Sunday, January 22, 2012

Off the Shelf Archive~January

I've been most remiss (as usual) at refreshing the Off the Shelf selection,  but again as usual, my excuse is I've had many poems and new-to-me poets to choose from recently and its been hard to pick. What I've chosen this month is a bit of a departure for me, a poem spoken by the author. Myself, I'm a visual person, and poetry spoken is almost always poetry that has less impact for me, and which I frequently misconstrue, but this piece works fine for me in this medium and comes through loud and clear.  Punishment, by the Irish poet Seamus Heaney, is an intriguing piece of writing to me, juxtaposing the distant past and the present for a dubious squint at the progress, or lack of it, we've made as a species.  

If you'd like to know more about Heaney, born in 1939 in County Derry, Northern Ireland, winner of the Nobel prize among many others, there's a short but detailed biography here at the Poetry Foundation.




~*~

In order to make room for the current piece, the former selection, two poems by American poet Wallace Stevens, are moved here for a final perusal. Feel free to comment on either selection here, as comments are disabled off the main page. Suggestions of poems or poets for next time are always welcome.


Two Poems by Wallace Stevens



Disillusionment of Ten O’Clock



The houses are haunted
By white night-gowns.
None are green,
Or purple with green rings,
Or green with yellow rings,
Or yellow with blue rings.
None of them are strange,
With socks of lace
And beaded ceintures.
People are not going
To dream of baboons and periwinkles.
Only, here and there, an old sailor,
Drunk and asleep in his boots,
Catches tigers
In red weather. 





~by Wallace Stevens







The Snow Man


One must have a mind of winter
To regard the frost and the boughs
Of the pine-trees crusted with snow;

And have been cold a long time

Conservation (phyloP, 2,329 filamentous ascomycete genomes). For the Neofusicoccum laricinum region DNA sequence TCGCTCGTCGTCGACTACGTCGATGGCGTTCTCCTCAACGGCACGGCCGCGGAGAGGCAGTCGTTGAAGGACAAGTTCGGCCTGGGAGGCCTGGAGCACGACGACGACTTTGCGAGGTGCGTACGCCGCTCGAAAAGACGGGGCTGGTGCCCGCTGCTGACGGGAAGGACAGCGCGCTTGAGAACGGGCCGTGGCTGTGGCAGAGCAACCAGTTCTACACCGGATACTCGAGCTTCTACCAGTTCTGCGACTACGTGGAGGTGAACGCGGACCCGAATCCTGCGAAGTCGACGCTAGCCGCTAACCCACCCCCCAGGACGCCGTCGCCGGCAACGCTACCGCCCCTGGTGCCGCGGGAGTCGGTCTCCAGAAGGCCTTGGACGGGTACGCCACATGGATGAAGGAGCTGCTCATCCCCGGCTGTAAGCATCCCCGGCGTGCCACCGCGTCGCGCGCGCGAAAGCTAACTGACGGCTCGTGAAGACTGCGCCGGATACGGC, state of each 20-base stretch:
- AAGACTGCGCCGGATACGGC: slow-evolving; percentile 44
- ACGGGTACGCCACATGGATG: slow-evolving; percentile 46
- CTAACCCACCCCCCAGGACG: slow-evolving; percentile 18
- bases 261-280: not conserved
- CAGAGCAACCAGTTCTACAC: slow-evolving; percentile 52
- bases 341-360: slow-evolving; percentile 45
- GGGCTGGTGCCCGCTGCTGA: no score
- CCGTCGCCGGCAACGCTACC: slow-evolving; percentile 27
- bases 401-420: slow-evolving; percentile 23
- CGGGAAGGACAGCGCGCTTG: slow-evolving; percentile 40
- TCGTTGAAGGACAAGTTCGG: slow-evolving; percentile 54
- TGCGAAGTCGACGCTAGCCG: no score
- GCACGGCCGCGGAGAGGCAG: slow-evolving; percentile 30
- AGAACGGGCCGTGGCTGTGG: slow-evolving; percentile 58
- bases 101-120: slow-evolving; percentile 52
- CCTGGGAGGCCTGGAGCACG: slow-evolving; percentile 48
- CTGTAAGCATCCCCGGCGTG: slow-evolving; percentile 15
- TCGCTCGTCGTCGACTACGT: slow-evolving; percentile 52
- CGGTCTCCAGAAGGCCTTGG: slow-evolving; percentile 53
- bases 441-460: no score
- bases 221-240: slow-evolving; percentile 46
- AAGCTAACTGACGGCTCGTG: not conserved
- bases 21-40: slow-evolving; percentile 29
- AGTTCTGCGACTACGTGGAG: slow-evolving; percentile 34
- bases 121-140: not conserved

To behold the junipers shagged with ice,
The spruces rough in the distant glitter

Of the January sun; and not to think
Of any misery in the sound of the wind,
In the sound of a few leaves,

Which is the sound of the land
Full of the same wind
That is blowing in the same bare place

For the listener, who listens in the snow,
And, nothing himself, beholds
Nothing that is not there and the nothing that is. 



~by Wallace Stevens




Header image: Winter Coats, by Jose Clemente Orozco, Oil on canvas, 1932
Bottom image:  Woodland Stream in a Winter Landscape, John Henry Twachtman, Oil on canvas 
Both images courtesy of wikipaintings.org





5 comments:

  1. i love the sound of snow...a hush that is indeed loud...so the second appeals to me...but i appreciate the first as well, the imagery, nice use of color and of course the close.

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  2. Top hero of mine, Wallace Stevens. Thanks for these.

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  3. One must keep a careful and watchful eye on those Irish poets. Particularly one with a name like Seamus! (Shay-mus)

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  4. I was so tired when I posted this last night that I didn't do Seamus justice--he's worth more than just a few words, and his bio is interesting in and of itself, even if he didn't write so evocatively and with the kind of personal voice tied to a sort of traditional free verse framing that makes it almost function as a form. I also like his poems The Otter
    and of course, The Guttural Muse, which I can't find online but has been anthologized quite a bit, but ended up posting this one because of its connection to prehistory, and a personal fascination with the bog people.

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  5. The Snow Man one of my most favorite poems. So beautiful (chilling). I was very lucky to take some classes with Harold Bloom, who is kind of a nut, but knows his poetry, who introduced me to it. Can still him reading it reverently, deep authoritative voice as if it were a holy text/exhortation. Kind of is.

    The other poem I didn't know but is very fun. K.

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'Poetry is an echo asking a shadow to dance' ~Carl Sandburg